Today, people celebrate the day with parades, wearing of the green, and drinking beer. One reason St. Patrick's Day might have become so popular is that it takes place just a few days before the first day of spring. One might say it has become the first green of spring.


                                                                                                                                From http://www.wilstar.com                                   



The First St. Patrick's Day Parade

           

The first St. Patrick's Day parade took place not in

Ireland

but in the United States. Irish soldiers serving in the English military marched through

New York City

on March 17, 1762. Along with their music, the parade helped the soldiers reconnect with their Irish roots, as well as fellow Irishmen serving in the English army.

           

Over the next 35 years, Irish patriotism among American immigrants flourished, prompting the rise of so-called "Irish Aid" societies like the Friendly Sons of Saint Patrick and the Hibernian Society. Each group would hold annual parades featuring bagpipes (which actually first became popular in the Scottish and British armies) and drums.


          

In 1848, several

New York

Irish Aid societies decided to unite their parades to form one New York City St. Patrick's Day Parade. Today, that parade is the world 's oldest civilian parade and the largest in the United States, with over 150,000 participants.

           

Each year, nearly three million people line the 1.5-mile parade route to watch the procession, which takes more than five hours. Boston,

Chicago

, Philadelphia and Savannah also celebrate the day with parades involving between 10,000 and 20,000 participants.




No Irish Need Apply

            

Up until the mid-19th century, most Irish immigrants in America were members of the Protestant middle class. When the Great Potato Famine hit Ireland in 1845, close to a million poor and uneducated Irish Catholics began pouring into America to escape starvation. Despised for their religious beliefs and funny accents by the American Protestant majority, the immigrants had trouble finding even menial jobs. When Irish Americans in the country's cities took to the streets on St. Patrick's Day to celebrate their heritage, newspapers portrayed them in cartoons as drunk, violent monkeys.

           

However, the Irish soon began to realize that their great numbers endowed them with a political power that had yet to be exploited. They started to organize, and their voting block, known as the "green machine," became an important swing vote for political hopefuls. Suddenly, annual St. Patrick's Day parades became a show of strength for Irish Americans, as well as a must-attend event for a slew of political candidates. In 1948, President Truman attended New York City 's St. Patrick's Day parade, a proud moment for the many Irish whose ancestors had to fight stereotypes and racial prejudice to find acceptance in America.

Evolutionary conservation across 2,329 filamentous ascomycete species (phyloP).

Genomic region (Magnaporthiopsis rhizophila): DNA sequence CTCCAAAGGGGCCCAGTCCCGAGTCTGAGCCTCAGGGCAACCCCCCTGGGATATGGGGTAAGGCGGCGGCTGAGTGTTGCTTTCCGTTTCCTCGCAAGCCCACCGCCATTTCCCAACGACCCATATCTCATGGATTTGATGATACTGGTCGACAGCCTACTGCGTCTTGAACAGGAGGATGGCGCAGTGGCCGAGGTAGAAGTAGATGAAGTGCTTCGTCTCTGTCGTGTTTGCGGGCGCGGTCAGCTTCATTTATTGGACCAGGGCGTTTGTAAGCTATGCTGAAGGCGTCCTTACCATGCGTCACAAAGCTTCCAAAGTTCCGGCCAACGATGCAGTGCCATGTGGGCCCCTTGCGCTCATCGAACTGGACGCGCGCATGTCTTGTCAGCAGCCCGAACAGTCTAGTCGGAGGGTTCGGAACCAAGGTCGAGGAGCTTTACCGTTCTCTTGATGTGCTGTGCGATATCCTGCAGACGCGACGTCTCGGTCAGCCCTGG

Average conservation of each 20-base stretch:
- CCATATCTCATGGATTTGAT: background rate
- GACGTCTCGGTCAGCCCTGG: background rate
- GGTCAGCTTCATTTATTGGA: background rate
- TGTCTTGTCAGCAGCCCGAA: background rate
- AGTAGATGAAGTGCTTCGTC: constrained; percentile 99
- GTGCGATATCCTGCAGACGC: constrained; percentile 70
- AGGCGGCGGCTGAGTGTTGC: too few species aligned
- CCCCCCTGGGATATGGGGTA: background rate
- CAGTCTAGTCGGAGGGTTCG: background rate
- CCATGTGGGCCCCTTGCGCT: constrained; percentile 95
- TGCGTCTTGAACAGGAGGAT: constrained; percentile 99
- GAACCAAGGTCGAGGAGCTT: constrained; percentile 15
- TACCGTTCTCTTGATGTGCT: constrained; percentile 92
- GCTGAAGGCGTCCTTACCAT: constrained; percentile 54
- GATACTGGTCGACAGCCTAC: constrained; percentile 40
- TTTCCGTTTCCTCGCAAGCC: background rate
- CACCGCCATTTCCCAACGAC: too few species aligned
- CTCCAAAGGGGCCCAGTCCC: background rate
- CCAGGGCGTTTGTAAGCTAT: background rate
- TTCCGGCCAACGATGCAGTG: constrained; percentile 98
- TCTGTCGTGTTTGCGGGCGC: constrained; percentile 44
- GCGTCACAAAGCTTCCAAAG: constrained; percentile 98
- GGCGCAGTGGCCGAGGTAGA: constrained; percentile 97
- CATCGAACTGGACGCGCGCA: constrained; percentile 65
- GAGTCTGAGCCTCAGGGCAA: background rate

Wearing Green Around the World


                               


             

Today, St. Patrick's Day is celebrated by people of all backgrounds in the United States, Canada and Australia. Although North America is home to the largest productions, St. Patrick's Day has been celebrated in other locations far from Ireland, including

Japan

, Singapore and Russia. In modern-day Ireland, St. Patrick's Day has traditionally been a religious occasion. In fact, up until the

1970s

, Irish laws mandated that pubs be closed on March 17. Beginning in 1995, however, the Irish government began a national campaign to use St. Patrick's Day as an opportunity to drive tourism and showcase Ireland to the rest of the world. Last year, close to one million people took part in Ireland 's

St. Patrick

's Festival in Dublin, a multi-day celebration featuring parades, concerts, outdoor theater productions and fireworks shows.


The Chicago River on St. Patrick's Day

           

Chicago is famous for a somewhat peculiar annual event: dyeing the Chicago River green. The tradition started in 1962, when city pollution-control workers used dyes to trace illegal sewage discharges and realized that the green dye might provide a unique way to celebrate the holiday. That year, they released 100 pounds of green vegetable dye into the river—enough to keep it green for a week!


           Today, in order to minimize environmental damage, only 40 pounds of dye are used, making the river green for only several hours. Although Chicago historians claim their city's idea for a river of green was original, some Savannah natives believe the idea originated in their town. They point out that, in 1961, Savannah mayor Tom Woolley had plans for a green river. Due to rough waters on March 17, the experiment failed, and Savannah never attempted to dye its river again.


Did You Know?

            

More than 100 St. Patrick's Day parades are held across the United States; New York City and Boston are home to the largest celebrations.


St. Patrick's Day Celebration


 

Corned beef and cabbage is a traditional St. Patrick's Day dish. In 2009, roughly 26.1 billion pounds of beef and 2.3 billion pounds of cabbage were produced in the United States.